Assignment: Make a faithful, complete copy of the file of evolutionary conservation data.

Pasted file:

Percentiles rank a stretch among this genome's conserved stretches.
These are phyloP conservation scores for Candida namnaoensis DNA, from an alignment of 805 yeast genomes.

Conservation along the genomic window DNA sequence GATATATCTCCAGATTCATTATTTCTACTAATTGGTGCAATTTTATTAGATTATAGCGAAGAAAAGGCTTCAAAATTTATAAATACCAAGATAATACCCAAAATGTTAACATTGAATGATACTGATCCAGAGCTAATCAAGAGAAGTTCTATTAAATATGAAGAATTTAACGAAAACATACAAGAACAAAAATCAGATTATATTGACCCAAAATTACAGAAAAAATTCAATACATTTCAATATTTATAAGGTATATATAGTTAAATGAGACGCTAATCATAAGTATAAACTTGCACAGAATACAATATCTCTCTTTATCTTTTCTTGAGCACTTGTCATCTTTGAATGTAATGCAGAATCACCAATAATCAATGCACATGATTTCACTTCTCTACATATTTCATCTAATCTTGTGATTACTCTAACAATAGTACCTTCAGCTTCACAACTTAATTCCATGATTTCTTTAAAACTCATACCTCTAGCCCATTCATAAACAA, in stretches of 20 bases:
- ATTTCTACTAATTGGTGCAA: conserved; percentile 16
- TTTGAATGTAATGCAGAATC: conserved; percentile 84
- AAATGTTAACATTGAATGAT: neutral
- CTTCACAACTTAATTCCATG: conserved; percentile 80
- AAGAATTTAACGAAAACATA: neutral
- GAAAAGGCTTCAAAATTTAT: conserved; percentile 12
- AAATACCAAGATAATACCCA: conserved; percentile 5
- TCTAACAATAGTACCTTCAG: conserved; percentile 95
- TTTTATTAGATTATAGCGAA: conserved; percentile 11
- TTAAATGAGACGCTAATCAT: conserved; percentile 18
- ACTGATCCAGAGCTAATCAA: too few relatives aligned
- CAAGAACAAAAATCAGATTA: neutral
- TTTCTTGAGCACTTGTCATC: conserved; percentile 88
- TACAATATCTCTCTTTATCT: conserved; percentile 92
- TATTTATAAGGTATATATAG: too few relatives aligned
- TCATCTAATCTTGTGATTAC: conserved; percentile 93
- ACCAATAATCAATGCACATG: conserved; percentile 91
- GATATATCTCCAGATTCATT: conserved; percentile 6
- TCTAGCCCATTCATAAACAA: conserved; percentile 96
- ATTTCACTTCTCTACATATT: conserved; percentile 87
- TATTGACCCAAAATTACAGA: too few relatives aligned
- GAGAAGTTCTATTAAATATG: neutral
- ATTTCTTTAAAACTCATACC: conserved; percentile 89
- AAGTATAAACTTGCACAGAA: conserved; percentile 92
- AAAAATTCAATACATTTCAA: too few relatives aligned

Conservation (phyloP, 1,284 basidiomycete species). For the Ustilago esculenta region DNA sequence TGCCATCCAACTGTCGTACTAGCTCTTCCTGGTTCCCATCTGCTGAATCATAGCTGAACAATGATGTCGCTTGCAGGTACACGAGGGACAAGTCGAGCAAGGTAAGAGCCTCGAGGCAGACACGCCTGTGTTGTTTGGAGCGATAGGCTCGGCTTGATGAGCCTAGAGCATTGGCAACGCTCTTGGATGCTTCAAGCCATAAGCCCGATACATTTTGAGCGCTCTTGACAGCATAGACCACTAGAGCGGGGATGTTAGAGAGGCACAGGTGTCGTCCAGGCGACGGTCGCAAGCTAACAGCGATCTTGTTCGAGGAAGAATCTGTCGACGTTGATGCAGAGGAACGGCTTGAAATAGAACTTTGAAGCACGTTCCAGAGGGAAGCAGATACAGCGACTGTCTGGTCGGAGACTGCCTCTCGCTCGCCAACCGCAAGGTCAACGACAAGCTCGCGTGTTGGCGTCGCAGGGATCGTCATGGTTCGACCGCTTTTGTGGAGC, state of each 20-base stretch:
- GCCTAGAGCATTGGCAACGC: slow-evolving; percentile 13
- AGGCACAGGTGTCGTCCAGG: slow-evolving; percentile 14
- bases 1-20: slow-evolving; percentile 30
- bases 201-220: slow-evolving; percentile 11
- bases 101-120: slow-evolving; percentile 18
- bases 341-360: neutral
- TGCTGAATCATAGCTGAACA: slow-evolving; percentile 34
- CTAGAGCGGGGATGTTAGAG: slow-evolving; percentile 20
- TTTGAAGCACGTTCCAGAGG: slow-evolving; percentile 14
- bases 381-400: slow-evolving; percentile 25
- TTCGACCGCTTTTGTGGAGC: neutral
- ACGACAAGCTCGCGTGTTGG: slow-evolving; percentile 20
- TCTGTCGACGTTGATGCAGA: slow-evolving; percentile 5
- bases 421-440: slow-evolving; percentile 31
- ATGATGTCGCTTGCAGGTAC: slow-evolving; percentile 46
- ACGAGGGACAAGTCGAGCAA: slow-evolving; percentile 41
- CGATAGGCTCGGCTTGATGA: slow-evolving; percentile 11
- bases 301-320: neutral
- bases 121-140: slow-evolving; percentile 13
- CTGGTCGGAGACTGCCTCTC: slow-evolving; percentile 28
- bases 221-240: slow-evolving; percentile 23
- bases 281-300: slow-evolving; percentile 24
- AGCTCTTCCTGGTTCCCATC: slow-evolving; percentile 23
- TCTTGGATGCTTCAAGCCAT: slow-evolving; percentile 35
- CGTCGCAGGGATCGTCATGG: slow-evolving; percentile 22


Percentiles rank a stretch among this genome's conserved stretches.
These are phyloP conservation scores for Candida namnaoensis DNA, from an alignment of 805 yeast genomes.

Conservation along the genomic window DNA sequence GATATATCTCCAGATTCATTATTTCTACTAATTGGTGCAATTTTATTAGATTATAGCGAAGAAAAGGCTTCAAAATTTATAAATACCAAGATAATACCCAAAATGTTAACATTGAATGATACTGATCCAGAGCTAATCAAGAGAAGTTCTATTAAATATGAAGAATTTAACGAAAACATACAAGAACAAAAATCAGATTATATTGACCCAAAATTACAGAAAAAATTCAATACATTTCAATATTTATAAGGTATATATAGTTAAATGAGACGCTAATCATAAGTATAAACTTGCACAGAATACAATATCTCTCTTTATCTTTTCTTGAGCACTTGTCATCTTTGAATGTAATGCAGAATCACCAATAATCAATGCACATGATTTCACTTCTCTACATATTTCATCTAATCTTGTGATTACTCTAACAATAGTACCTTCAGCTTCACAACTTAATTCCATGATTTCTTTAAAACTCATACCTCTAGCCCATTCATAAACAA, in stretches of 20 bases:
- ATTTCTACTAATTGGTGCAA: conserved; percentile 16
- TTTGAATGTAATGCAGAATC: conserved; percentile 84
- AAATGTTAACATTGAATGAT: neutral
- CTTCACAACTTAATTCCATG: conserved; percentile 80
- AAGAATTTAACGAAAACATA: neutral
- GAAAAGGCTTCAAAATTTAT: conserved; percentile 12
- AAATACCAAGATAATACCCA: conserved; percentile 5
- TCTAACAATAGTACCTTCAG: conserved; percentile 95
- TTTTATTAGATTATAGCGAA: conserved; percentile 11
- TTAAATGAGACGCTAATCAT: conserved; percentile 18
- ACTGATCCAGAGCTAATCAA: too few relatives aligned
- CAAGAACAAAAATCAGATTA: neutral
- TTTCTTGAGCACTTGTCATC: conserved; percentile 88
- TACAATATCTCTCTTTATCT: conserved; percentile 92
- TATTTATAAGGTATATATAG: too few relatives aligned
- TCATCTAATCTTGTGATTAC: conserved; percentile 93
- ACCAATAATCAATGCACATG: conserved; percentile 91
- GATATATCTCCAGATTCATT: conserved; percentile 6
- TCTAGCCCATTCATAAACAA: conserved; percentile 96
- ATTTCACTTCTCTACATATT: conserved; percentile 87
- TATTGACCCAAAATTACAGA: too few relatives aligned
- GAGAAGTTCTATTAAATATG: neutral
- ATTTCTTTAAAACTCATACC: conserved; percentile 89
- AAGTATAAACTTGCACAGAA: conserved; percentile 92
- AAAAATTCAATACATTTCAA: too few relatives aligned

Conservation (phyloP, 1,284 basidiomycete species). For the Ustilago esculenta region DNA sequence TGCCATCCAACTGTCGTACTAGCTCTTCCTGGTTCCCATCTGCTGAATCATAGCTGAACAATGATGTCGCTTGCAGGTACACGAGGGACAAGTCGAGCAAGGTAAGAGCCTCGAGGCAGACACGCCTGTGTTGTTTGGAGCGATAGGCTCGGCTTGATGAGCCTAGAGCATTGGCAACGCTCTTGGATGCTTCAAGCCATAAGCCCGATACATTTTGAGCGCTCTTGACAGCATAGACCACTAGAGCGGGGATGTTAGAGAGGCACAGGTGTCGTCCAGGCGACGGTCGCAAGCTAACAGCGATCTTGTTCGAGGAAGAATCTGTCGACGTTGATGCAGAGGAACGGCTTGAAATAGAACTTTGAAGCACGTTCCAGAGGGAAGCAGATACAGCGACTGTCTGGTCGGAGACTGCCTCTCGCTCGCCAACCGCAAGGTCAACGACAAGCTCGCGTGTTGGCGTCGCAGGGATCGTCATGGTTCGACCGCTTTTGTGGAGC, state of each 20-base stretch:
- GCCTAGAGCATTGGCAACGC: slow-evolving; percentile 13
- AGGCACAGGTGTCGTCCAGG: slow-evolving; percentile 14
- bases 1-20: slow-evolving; percentile 30
- bases 201-220: slow-evolving; percentile 11
- bases 101-120: slow-evolving; percentile 18
- bases 341-360: neutral
- TGCTGAATCATAGCTGAACA: slow-evolving; percentile 34
- CTAGAGCGGGGATGTTAGAG: slow-evolving; percentile 20
- TTTGAAGCACGTTCCAGAGG: slow-evolving; percentile 14
- bases 381-400: slow-evolving; percentile 25
- TTCGACCGCTTTTGTGGAGC: neutral
- ACGACAAGCTCGCGTGTTGG: slow-evolving; percentile 20
- TCTGTCGACGTTGATGCAGA: slow-evolving; percentile 5
- bases 421-440: slow-evolving; percentile 31
- ATGATGTCGCTTGCAGGTAC: slow-evolving; percentile 46
- ACGAGGGACAAGTCGAGCAA: slow-evolving; percentile 41
- CGATAGGCTCGGCTTGATGA: slow-evolving; percentile 11
- bases 301-320: neutral
- bases 121-140: slow-evolving; percentile 13
- CTGGTCGGAGACTGCCTCTC: slow-evolving; percentile 28
- bases 221-240: slow-evolving; percentile 23
- bases 281-300: slow-evolving; percentile 24
- AGCTCTTCCTGGTTCCCATC: slow-evolving; percentile 23
- TCTTGGATGCTTCAAGCCAT: slow-evolving; percentile 35
- CGTCGCAGGGATCGTCATGG: slow-evolving; percentile 22